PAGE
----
Those cuts are even more significant this year because, for the first time since the law’s implementation, open enrollment starts in November, rather than December, and lasts only 45 days.

“Most people don’t know the open enrollment dates, and they don’t know that the deadline this year is Dec. 15, not Jan. 31, like last year,” wrote Lori Lodes, who ran outreach for the ACA in the Obama administration, in a recent op-ed for Vox.

Trump administration officials said they don’t think advertising is cost-effective, but Lodes wrote: “my office produced reams of data that proved the overall effectiveness of outreach advertising.”

Additionally, HHS announced late last week that it will shut down HealthCare.gov for maintenance from 12 a.m. to 12 p.m. every Sunday during open enrollment, except for Dec. 10 – a step critics say could further undermine enrollment efforts.

4. The Trump administration is dragging its feet on giving states flexibility to stabilize their markets. Back in March, Health and Human Services Secretary Tom Price and Centers for Medicare & Medicaid Services chief Seema Verma, who oversees the ACA, sent a letter to states encouraging them to use the law’s waiver process to improve the functioning of their individual insurance markets. In particular, they suggested states could create “reinsurance” programs that would help lower premiums by providing a payment mechanism for the most expensive patients.

But when Minnesota took up that invitation, the administration delayed its response. When it finally did grant permission last week, HHS also informed the state that it will lose significant funding for a program that provides insurance to the state’s low-income residents.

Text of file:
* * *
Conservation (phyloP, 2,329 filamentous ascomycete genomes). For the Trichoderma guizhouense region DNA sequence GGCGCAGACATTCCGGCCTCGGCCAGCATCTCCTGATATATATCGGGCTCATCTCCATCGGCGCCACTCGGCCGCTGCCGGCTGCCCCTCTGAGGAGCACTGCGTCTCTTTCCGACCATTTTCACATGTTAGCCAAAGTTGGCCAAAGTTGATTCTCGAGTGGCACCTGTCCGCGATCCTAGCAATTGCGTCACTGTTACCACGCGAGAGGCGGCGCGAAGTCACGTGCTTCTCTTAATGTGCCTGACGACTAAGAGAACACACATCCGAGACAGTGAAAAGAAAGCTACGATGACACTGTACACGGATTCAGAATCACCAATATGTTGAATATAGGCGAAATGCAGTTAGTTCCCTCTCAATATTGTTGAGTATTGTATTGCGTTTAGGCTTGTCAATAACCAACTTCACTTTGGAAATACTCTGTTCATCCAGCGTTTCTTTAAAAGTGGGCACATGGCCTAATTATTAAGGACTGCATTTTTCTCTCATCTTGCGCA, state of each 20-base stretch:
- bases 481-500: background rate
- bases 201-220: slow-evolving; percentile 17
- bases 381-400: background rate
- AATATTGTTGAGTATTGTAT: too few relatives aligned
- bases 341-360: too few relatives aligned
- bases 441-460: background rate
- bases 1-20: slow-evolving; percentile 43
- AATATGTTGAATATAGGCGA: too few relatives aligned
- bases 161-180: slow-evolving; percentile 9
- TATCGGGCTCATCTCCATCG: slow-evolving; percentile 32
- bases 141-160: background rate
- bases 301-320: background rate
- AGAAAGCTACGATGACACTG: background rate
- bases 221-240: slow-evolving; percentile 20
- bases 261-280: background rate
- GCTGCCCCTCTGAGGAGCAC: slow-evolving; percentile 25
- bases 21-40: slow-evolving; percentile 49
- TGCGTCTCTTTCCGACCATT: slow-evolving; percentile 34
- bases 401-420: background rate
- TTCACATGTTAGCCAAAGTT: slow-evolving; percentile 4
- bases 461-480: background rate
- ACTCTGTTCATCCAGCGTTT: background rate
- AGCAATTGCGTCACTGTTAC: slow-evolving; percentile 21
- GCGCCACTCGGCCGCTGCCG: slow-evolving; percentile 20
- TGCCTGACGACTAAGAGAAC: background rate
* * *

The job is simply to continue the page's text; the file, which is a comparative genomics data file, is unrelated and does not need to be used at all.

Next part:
Gov. Mark Dayton, a former Democratic senator, said in a letter to Price that “we have now been informed that Minnesota would lose more federal Basic Health Plan funding than we would receive in federal support for reinsurance,” and described the entire waiver process as “nightmarish.”

  1. Republicans could take another shot at a full overhaul next year — or even this year.

While the acknowledgment that the GOP lacks the votes to overhaul the health law means an immediate vote will not happen, the Republicans have potentially two more shots to try to pass a bill with a simple majority vote.

What triggers the ability to pass a bill in the Senate without the threat of a filibuster is a formal budget resolution. Republicans have still not passed a budget resolution for fiscal 2018, which begins Oct. 1. The upcoming resolution is expected to call for a major tax cut bill. Some Republicans, notably Graham himself, have suggested adding health language to that resolution, which would be allowed.

But that would complicate efforts for both bills.

More likely is that Republicans could try again for a health overhaul via its fiscal 2019 budget resolution, which is due next April. That would leave them only a few months before the 2018 elections. Still, it’s possible, particularly if they can use the time to reach consensus.

That is clearly what sponsors of the latest GOP bill have in mind.

“We’re on a path to pass” his bill, Graham told reporters. “It’s just a matter of when. It will be in this Congress, under a better process.”

It is predicted that In 47 of 50 cities, ObamaCare insurance coverage will be ‘unaffordable’ in 2018 by law’s definition

Ali Meyer of the Washington Free Beacon pointed out the in 47 of 50 cities in 2018, the cost of Obamacare’s lowest-priced plan would be deemed “unaffordable” by the Affordable Care Act’s own definition, according to a study from eHealth, Inc.